Crichlow v. Doe et al

Filing 7

MEMORANDUM. Signed by Judge Gregory M. Sleet on 5/10/12. (dzs, )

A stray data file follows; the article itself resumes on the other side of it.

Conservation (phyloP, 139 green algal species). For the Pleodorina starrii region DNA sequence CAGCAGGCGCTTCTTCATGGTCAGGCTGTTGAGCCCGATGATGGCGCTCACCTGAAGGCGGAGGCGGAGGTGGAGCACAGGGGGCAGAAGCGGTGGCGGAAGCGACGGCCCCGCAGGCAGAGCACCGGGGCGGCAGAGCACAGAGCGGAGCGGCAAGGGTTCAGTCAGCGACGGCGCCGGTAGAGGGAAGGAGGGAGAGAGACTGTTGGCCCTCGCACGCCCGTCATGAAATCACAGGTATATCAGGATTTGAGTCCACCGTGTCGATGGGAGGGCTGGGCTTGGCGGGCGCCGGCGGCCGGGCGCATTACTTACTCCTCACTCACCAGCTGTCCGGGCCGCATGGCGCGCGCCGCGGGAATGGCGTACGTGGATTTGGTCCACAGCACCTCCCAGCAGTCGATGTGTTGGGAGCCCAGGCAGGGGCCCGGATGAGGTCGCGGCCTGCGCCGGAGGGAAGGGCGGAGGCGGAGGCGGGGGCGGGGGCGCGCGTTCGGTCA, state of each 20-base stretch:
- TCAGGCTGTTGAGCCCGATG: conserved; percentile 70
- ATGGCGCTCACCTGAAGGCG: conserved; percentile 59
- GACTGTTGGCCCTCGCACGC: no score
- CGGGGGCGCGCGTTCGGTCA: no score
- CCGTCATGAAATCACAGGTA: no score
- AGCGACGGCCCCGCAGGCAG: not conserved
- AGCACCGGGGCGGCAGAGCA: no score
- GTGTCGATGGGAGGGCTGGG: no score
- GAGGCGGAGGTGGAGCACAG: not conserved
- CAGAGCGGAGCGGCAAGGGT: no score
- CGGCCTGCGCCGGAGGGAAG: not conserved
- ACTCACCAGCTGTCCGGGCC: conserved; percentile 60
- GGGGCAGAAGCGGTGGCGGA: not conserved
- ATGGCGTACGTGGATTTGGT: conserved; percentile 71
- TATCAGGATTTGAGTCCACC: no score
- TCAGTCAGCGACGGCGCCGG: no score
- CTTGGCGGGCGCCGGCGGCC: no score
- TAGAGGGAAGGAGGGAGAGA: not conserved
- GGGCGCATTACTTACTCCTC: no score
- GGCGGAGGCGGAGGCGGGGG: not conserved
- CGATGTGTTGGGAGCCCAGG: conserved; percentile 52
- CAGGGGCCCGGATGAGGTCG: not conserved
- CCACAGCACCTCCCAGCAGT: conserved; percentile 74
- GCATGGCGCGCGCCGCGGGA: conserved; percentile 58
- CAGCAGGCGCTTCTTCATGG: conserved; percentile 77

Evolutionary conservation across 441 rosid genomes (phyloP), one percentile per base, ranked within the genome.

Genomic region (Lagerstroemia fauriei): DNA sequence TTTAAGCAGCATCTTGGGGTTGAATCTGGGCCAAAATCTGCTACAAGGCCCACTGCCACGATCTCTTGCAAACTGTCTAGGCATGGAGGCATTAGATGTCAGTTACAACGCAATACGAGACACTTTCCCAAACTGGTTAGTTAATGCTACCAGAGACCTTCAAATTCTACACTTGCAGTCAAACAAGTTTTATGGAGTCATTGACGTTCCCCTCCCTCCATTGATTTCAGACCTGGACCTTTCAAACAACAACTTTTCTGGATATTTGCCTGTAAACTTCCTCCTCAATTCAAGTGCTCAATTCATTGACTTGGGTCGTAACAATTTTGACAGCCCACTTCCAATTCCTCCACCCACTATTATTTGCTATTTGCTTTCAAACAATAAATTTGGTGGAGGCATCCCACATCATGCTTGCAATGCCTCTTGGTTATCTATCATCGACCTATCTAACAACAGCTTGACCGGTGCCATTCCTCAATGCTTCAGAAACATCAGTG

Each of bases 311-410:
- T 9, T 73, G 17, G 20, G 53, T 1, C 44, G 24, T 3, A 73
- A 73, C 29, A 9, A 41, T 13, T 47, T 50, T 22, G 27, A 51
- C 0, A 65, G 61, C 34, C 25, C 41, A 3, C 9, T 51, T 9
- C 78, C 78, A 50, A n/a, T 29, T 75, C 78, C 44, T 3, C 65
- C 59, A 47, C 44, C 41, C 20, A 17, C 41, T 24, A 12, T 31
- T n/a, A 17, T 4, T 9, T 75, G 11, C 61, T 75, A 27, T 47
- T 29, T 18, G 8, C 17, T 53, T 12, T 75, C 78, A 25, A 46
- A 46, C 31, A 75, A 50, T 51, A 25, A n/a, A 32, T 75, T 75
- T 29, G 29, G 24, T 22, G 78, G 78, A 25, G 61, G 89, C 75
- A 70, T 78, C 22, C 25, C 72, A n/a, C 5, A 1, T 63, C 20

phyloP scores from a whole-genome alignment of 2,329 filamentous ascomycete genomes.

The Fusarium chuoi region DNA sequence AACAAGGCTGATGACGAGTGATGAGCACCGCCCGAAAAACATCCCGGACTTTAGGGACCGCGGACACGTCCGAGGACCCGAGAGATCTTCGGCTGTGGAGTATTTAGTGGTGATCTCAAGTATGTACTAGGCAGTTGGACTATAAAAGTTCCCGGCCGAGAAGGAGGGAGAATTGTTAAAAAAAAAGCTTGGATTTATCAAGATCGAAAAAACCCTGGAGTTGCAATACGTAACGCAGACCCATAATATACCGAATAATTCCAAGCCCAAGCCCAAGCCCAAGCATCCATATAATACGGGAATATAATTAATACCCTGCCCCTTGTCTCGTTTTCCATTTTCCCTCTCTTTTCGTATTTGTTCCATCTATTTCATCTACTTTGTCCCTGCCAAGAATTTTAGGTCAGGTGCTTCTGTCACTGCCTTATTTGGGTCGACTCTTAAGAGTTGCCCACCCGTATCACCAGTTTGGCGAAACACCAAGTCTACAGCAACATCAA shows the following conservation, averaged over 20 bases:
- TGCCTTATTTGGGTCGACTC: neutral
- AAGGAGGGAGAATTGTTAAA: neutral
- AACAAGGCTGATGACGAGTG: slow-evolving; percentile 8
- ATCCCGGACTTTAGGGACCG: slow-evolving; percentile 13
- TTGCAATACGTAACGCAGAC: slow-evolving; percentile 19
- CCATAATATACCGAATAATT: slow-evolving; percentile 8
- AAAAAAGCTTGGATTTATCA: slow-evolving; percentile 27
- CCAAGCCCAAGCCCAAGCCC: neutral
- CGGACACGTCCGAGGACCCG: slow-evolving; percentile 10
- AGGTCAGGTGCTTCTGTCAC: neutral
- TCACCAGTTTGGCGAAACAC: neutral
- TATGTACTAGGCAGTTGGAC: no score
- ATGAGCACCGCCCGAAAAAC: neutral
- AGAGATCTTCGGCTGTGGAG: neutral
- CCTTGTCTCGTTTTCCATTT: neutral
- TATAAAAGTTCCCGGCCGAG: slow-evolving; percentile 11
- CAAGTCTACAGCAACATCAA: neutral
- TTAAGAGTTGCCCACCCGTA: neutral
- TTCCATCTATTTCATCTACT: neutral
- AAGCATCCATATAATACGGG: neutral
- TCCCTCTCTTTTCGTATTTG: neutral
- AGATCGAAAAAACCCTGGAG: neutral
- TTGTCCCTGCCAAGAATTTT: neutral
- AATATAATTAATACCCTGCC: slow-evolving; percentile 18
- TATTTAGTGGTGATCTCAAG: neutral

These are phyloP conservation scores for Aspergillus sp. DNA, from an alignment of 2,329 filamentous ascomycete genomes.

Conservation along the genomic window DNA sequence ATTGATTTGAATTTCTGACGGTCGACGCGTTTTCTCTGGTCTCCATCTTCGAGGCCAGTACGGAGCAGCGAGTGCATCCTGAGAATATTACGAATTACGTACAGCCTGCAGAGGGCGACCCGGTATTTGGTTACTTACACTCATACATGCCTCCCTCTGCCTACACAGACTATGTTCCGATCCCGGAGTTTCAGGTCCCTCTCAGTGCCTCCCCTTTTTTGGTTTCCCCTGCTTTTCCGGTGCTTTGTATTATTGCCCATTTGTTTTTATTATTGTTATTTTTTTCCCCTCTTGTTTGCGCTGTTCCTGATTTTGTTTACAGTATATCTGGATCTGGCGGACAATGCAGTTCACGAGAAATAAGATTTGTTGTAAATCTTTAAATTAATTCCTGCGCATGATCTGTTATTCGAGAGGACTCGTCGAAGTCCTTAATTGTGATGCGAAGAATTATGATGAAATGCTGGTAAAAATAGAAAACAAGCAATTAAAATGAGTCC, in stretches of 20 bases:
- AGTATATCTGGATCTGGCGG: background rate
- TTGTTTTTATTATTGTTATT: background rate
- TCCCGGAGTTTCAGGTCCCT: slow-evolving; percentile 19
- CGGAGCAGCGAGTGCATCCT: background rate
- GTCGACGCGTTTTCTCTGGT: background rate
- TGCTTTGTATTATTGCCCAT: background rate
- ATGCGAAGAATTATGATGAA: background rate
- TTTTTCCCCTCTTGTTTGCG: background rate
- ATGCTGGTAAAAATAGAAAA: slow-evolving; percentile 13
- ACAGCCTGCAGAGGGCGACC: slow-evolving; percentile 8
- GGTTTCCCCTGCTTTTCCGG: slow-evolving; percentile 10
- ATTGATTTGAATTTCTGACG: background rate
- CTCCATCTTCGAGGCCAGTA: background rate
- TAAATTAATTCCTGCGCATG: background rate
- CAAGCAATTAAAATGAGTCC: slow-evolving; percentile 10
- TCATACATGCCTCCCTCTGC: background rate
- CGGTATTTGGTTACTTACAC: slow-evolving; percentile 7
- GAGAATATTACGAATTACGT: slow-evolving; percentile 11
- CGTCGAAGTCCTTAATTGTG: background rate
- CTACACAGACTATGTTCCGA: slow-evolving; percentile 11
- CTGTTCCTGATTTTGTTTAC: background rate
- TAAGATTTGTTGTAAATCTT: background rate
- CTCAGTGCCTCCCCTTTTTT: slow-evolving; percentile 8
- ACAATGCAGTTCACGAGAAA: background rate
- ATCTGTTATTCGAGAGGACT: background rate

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IN THE UNITED STATES DISTRICT COURT FOR THE DISTRICT OF DELAWARE KEINO S. CRICHLOW, Plaintiff, v. JOHN DOE, et al., Defendants. ) ) ) ) ) Civ. Action No. 12-303-GMS ) ) ) ) MEMORANDUM The plaintiff, Keino S. Crichlow ("Crichlow"), an inmate at the James T. Vaughn Correctional Center ("VCC), Smyrna, Delaware, filed this lawsuit on March 13, 2012. (D.I. 3.) He proceeds pro se and has been granted leave to proceed in forma pauperis. The court proceeds to review and screen the complaint pursuant to 28 U.S.C. § 1915 and§ 1915A. I. BACKGROUND Crichlow filed his complaint alleging violations of his constitutional rights pursuant to 42 U.S.C. § 1983, § 504 ofthe Federal Rehabilitation Act of 1973 ("Rehabilitation Act"), and the Americans with Disabilities Act of 1990 ("ADA"). He seeks redress for unconstitutional conditions of confinement that violated Delaware, Pennsylvania, and Maryland federal and state laws while he was confined in four separate facilities in Delaware, Pennsylvania, Maryland, and county jails. II. STANDARD OF REVIEW This court must dismiss, at the earliest practicable time, certain in forma pauperis and prisoner actions that are frivolous, malicious, fail to state a claim, or seek monetary relief from a defendant who is immune from such relief. See 28 U.S.C. § 1915(e)(2) (in forma pauperis actions); 28 U.S.C. § 1915A (actions in which prisoner seeks redress from a governmental defendant); 42 U.S.C. § 1997e (prisoner actions brought with respect to prison conditions). The court must accept all factual allegations in a complaint as true and take them in the light most favorable to a prose plaintiff. Phillips v. County ofAllegheny, 515 F.3d 224,229 (3d Cir. 2008); Erickson v. Pardus, 551 U.S. 89, 93 (2007). Because Crichlow proceeds prose, his pleading is liberally construed and his complaint, "however inartfully pleaded, must be held to less stringent standards than formal pleadings drafted by lawyers." Erickson v. Pardus, 551 U.S. at 94 (citations omitted). Rule 8(d)(l) states, in pertinent part, that "[e]ach allegation must be simple, concise and direct." Rule 20(1 )(a)(2), which is also applicable, states, in pertinent part, as follows: Persons may ... be joined in one action as defendants if any right to relief is asserted against them jointly, severally, or in the alternative with respect to or arising out of the same transaction, occurrence, or series of transactions or occurrences; and any question of law or fact common to all defendants will arise in the action. Fed. R. Civ. P. 20(a) (2)(A) and (B). "In exercising its discretion [to join parties], the District Court must provide a reasoned analysis that comports with the requirements ofthe Rule, and that is based on the specific fact pattern presented by the plaintiffs and claims before the court." Hagan v. Rogers, 570 F.3d 146, 157 (3d Cir. 2009); see also Boretsky v. Governor ofNew Jersey, 433 F. App'x 73 (3d Cir. 2011) (not published). III. DISCUSSION Crichlow filed the instant complaint against forty-four defendants. The complaint contains unrelated claims against numerous defendants in violation of Fed. R. Civ. P. 20(a). The 2 complaint is clearly unmanageable and the forty-four defendants would have great difficulty responding to it. While joinder is encouraged for purposes of judicial economy, the "Federal Rules do not contemplate joinder of different actions against different parties which present entirely different factual and legal issues." Zhu v. Countrywide Realty Co., Inc., 160 F. Supp. 2d 1210, 1225 (D. Kan. 2001) (citation omitted). In addition, "[t]he Prison Litigation Reform Act of 1995 ("PLRA"), which substantially changed the judicial treatment of civil rights actions by state and federal prisoners, also compels compliance with Rule 20. Specifically, under the PLRA the full filing fee must ultimately be paid in a non-habeas action. Allowing a prisoner to include a plethora of separate, independent claims, would circumvent the filing fee requirements of the PLRA." Mincy v. Klem, 2007 WL 1576444, at *1 (M.D. Pa. May 30, 2007). See George v. Smith, 507 F.3d 605,607 (7th Cir. 2007) ("Unrelated claims against different defendants belong in different suits, not only to prevent the sort of morass that this [multiple]-claim, [multiple]-defendant suit produced but also to ensure that prisoners pay the required filing fees."). See also Smith v. Kirby, 53 F. App'x 14, 16 (1Oth Cir. 2002) (not published) (finding no abuse of discretion where district court denied leave to amend or supplement the complaint where the "new claims were not relevant to the claims before that court.... "). The claims do not arise out of the same transaction or occurrence or series of transactions or occurrences. Nor do the claims involve issues of law or fact common to all forty-four defendants. Indeed, the complaint contains a host of completely unrelated claims such as overcrowding, classification, personal hygiene, recreation, access to courts, visiting, packages, discrimination, equal protection, program service, and medicals needs. Crichlow indicates that 3 his claims occurred in four different locations in Delaware, Pennsylvania, Maryland, and county jails. Few of the defendants listed in the caption of the complaint are identified. Moreover, the complaint lacks facts alleging the personal involvement of the defendants. See Evancho v. Fisher, 423 F.3d 347, 353 (3d Cir. 2005) ("A[n individual government] defendant in a civil rights action must have personal involvement in the alleged wrongdoing; liability cannot be predicated solely on the operation of respondeat superior."). Finally, Crichlow recites to numerous grievances he filed and refers to various dates when he did not receive medical care or medication. Many of the claims are time-barred. The complaint was filed on March 7, 2012 pursuant to the prison mailbox rule. See Houston v. Lack, 487 U.S. 266 (1988); Burns v. Morton, 134 F.3d 109, 112 (3d Cir. 1998); Gibbs v. Decker, 234 F. Supp. 2d 458, 463 (D. Del. 2002). Section 1983 claims are subject to Delaware's two-year statute oflimitations for personal injury actions. See Kost v. Kozakiewicz, 1 F.3d 176, 189-90 (3d Cir. 1993); see also 10 Del. C. § 8119. Similarly, claims under Title II ofthe ADA and§ 504 of the Rehabilitation Act have a two-year limitation period. See Hall v. Minner, 411 F. App'x 443 (3d Cir. 2011) (not published); P.P. ex ref. Michael P. v. West Chester Area Sch. Dist., 585 F.3d 727 (2009). Hence, it appears that claims arising before March 7, 2010 are timebarred. Based upon the foregoing discussion, the complaint will be dismissed without prejudice as noncompliant with Fed. R. Civ. P. 20. Crichlow will be given an opportunity to file an amended complaint. He is cautioned that the amended complaint must comply with Rule 20 and involve only related claims or parties. Thus, to the extent that Crichlow believes that he has been subjected to more than one violation of his rights, and to the extent that these violations are 4 unrelated to each other, he should file separate complaints addressing each violation along with separate motions to proceed in forma pauperis. "It must be a new pleading which stands by itself as an adequate complaint without reference to the complaint already filed." Young v. Keohane, 809 F.Supp. 1185 (M.D. Pa. 1992). Crichlow is warned that the inclusion of separate, unrelated claims, particularly those that occurred in different states and different correctional institutions will be considered a failure to comply with this court's order and will result in dismissal of the amended complaint. See Fed. R. Civ. P. 20. In addition, the amended complaint or new complaints filed in compliance with this order shall not include new claims. Finally, the failure to file an amended complaint within the specified time period will result in dismissal of the action for failure to comply with an order of court. IV. CONCLUSION For the above reasons, the court will dismiss without prejudice the complaint for failure to comply with Fed. R. Civ. P. 20. Crichlow will be given leave to amend. An appropriate order will be entered. GE M~ ro ,2012 Wilmingto , Delaware 5